Reloadron

Well-Known Member
Most Helpful Member
#10
During Fall last year we finally finished the new garage build and I finally have power out there. For Christmas my sister bought us a pretty cool intercom which works great. I can sit in the kitchen and hear a pin drop in the garage, I can certainly hear my or my wife's truck running. Simple and effective. Heck if I open the door I can even see the exhaust in the cold. This Summer we plan to insulate and heat the building. I have the natural gas line run, just need inside walls and a small gas fired furnace. I would just look for an inexpensive audio system with good sound pickup.

Ron
 

MikeMl

Well-Known Member
Most Helpful Member
#11
How about a carbon monoxide alarm in the garage :banghead:
 

dr pepper

Well-Known Member
Most Helpful Member
#12
Excepet in a few cases battery voltage will rise to 14v fairly quickly even with a low battery, a voltage comparator is an option, here in the Uk dim dip back in the 90's used to use something like this.
Engine tacho is a very reliable method.
Because there is an element of ripple in the alty output you might be able to use a current transformer on the alty lead and detect the ripple generating an engine run output.
And then you could go really Ott and use the vehicles Obd port.
 
Thread starter #15
Thanks. A few things have struck me as being possibilities.

It's true that I want a non invasive (no hook up)

and no preparation way of doing this. The car is mainly used by my wife. At some times of the year prestarting is only occasionally necessary.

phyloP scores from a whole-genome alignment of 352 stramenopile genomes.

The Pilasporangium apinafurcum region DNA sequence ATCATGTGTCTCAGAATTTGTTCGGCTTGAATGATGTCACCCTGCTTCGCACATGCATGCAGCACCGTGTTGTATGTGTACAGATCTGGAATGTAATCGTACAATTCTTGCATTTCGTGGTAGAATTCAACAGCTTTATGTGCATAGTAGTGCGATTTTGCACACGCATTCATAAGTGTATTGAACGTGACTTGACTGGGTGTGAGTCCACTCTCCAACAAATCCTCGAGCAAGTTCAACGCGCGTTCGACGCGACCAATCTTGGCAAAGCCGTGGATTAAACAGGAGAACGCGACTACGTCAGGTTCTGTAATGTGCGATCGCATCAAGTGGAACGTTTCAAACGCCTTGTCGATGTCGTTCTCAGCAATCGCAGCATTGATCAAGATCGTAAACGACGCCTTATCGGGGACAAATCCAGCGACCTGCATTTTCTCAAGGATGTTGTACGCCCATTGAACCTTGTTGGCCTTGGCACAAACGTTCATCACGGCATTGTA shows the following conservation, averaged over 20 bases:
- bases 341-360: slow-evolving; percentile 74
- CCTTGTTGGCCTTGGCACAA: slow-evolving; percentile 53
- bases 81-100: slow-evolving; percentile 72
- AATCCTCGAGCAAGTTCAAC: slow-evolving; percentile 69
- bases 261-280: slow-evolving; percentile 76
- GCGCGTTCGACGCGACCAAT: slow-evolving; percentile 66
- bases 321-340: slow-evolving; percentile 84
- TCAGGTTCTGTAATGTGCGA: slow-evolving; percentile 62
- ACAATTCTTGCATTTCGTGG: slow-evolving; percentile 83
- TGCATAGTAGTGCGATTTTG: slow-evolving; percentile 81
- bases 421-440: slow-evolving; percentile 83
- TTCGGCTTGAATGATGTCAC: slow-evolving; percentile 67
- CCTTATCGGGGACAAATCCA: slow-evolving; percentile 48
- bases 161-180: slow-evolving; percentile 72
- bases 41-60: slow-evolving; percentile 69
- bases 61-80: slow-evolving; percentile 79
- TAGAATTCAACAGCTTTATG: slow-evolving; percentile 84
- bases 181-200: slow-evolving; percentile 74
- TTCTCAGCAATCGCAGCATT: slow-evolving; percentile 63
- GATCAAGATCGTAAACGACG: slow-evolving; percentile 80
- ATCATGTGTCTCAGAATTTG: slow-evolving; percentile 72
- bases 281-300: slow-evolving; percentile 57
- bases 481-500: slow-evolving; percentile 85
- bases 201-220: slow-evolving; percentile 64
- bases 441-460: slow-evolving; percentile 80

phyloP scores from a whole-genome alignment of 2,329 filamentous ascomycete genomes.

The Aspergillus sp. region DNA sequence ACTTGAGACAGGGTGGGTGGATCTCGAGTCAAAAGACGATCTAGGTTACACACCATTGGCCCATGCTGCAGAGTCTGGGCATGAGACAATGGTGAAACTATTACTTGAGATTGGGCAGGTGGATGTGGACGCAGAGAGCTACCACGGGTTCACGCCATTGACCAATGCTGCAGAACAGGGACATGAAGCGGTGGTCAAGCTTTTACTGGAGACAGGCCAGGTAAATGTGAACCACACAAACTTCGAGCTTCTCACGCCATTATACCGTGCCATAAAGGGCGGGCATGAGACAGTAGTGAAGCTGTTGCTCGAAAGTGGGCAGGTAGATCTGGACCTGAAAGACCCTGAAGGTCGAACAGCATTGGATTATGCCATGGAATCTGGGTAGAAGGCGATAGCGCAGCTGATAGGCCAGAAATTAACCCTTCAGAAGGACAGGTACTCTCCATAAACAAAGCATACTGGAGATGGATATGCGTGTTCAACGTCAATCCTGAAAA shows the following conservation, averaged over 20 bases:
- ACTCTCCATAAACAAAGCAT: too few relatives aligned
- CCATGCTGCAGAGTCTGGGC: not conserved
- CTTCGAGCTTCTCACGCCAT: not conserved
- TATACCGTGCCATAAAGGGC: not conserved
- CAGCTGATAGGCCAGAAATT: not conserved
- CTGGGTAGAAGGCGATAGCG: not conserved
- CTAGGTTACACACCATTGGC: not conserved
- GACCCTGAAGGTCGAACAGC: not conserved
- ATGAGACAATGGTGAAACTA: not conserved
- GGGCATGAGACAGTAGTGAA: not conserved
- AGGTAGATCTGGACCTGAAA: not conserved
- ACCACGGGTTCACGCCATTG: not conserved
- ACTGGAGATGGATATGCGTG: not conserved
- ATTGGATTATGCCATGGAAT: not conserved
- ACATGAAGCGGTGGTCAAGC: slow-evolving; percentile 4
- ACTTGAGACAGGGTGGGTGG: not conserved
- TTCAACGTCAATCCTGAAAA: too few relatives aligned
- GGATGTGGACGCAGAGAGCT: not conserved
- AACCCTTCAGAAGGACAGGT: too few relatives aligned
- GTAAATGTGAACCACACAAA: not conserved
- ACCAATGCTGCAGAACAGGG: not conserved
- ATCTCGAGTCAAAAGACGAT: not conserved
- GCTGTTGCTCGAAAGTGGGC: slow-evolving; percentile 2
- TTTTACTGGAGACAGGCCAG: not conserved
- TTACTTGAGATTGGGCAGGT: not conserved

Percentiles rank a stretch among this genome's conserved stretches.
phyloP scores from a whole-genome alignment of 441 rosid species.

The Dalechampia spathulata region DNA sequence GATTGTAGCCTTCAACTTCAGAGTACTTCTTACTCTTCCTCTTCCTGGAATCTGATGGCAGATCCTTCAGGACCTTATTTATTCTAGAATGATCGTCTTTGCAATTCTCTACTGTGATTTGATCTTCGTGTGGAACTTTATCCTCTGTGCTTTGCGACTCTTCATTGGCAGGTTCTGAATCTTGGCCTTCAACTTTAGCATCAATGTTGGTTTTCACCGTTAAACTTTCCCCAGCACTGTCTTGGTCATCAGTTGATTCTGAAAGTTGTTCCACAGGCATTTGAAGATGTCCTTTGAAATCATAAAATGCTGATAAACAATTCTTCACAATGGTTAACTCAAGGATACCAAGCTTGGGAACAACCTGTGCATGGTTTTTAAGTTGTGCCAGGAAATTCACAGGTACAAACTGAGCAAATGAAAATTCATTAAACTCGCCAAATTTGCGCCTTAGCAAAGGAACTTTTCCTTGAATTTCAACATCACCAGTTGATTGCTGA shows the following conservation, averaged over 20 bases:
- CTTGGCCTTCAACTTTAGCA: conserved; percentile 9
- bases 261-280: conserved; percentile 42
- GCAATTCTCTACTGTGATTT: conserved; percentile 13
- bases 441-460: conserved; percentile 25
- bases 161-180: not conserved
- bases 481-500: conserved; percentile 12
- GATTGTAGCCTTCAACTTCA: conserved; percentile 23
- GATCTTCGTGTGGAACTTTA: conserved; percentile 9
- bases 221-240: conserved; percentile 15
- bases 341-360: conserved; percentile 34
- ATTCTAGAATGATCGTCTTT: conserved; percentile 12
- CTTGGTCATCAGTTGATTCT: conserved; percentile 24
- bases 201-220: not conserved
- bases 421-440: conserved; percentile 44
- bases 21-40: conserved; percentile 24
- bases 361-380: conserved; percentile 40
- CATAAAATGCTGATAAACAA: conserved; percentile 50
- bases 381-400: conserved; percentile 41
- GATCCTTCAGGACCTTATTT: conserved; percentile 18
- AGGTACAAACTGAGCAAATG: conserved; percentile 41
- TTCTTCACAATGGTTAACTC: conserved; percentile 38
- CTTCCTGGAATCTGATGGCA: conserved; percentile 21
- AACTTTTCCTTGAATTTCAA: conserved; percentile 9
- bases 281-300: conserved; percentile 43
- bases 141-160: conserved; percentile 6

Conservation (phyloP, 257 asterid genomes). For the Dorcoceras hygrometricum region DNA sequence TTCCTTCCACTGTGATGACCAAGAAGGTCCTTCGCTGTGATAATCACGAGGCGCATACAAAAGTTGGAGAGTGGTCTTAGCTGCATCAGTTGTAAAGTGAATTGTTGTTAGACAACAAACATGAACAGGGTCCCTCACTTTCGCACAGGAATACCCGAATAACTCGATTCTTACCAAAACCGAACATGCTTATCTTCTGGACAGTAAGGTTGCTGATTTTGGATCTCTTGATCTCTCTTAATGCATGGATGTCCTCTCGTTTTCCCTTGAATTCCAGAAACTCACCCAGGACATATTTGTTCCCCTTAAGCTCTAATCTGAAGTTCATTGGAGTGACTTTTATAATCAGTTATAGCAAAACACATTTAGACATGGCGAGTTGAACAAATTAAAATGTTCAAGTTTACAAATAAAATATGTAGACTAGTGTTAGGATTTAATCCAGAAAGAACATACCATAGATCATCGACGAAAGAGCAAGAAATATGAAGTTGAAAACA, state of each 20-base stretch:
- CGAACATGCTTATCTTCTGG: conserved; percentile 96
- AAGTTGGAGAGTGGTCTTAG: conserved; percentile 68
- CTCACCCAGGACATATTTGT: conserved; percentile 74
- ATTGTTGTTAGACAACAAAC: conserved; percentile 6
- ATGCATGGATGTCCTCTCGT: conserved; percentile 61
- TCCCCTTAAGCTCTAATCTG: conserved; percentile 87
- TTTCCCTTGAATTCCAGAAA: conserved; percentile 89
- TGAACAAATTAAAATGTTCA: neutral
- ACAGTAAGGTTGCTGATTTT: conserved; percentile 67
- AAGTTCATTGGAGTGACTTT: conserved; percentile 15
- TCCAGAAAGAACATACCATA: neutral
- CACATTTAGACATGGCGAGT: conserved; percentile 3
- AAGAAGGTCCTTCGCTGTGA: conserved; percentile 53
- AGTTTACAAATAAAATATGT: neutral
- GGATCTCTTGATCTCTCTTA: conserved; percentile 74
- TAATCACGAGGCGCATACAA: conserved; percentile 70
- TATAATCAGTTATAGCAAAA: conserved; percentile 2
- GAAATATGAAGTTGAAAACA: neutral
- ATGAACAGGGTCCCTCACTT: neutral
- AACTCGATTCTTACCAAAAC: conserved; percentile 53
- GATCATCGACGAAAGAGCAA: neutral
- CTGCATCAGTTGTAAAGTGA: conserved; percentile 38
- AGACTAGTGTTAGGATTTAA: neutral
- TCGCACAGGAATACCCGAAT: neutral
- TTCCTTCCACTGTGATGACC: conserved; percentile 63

What devices do you have? >>
https://www.amazon.com/gp/product/B00TM7R21W/ref=oh_aui_detailpage_o00_s00?ie=UTF8&psc=1
https://www.ebay.com/itm/MIC-1000-M...e=STRK:MEBIDX:IT&_trksid=p2057872.m2749.l2649

How did you wire them to give the signal? >> LED stuck through hole in siding, pointed at house
What is the car and engine type? >> Toyota Camry


I do think sound is the best way to do this. I'm not opposed to builing a simplish device.

Aaron
 

kubeek

Well-Known Member
#16
doesn't the car have the usual inidcator lights on the dashboard for low oil pressure and no charging? I would detect one of those.
 

crutschow

Well-Known Member
Most Helpful Member
#19
I do think sound is the best way to do this. I'm not opposed to building a simplish device.
So what circuit/connection did you use at the output of the sound detectors you have?
It would seem that with a little added circuitry, such as a rectifier and comparator, one of those should work for you.
 
Thread starter #20
So what circuit/connection did you use at the output of the sound detectors you have?
It would seem that with a little added circuitry, such as a rectifier and comparator, one of those should work for you.
Just a LED and resistor on the digital output. That part worked fine but setting the threshold was the problem. Too much hysteresis between on and off.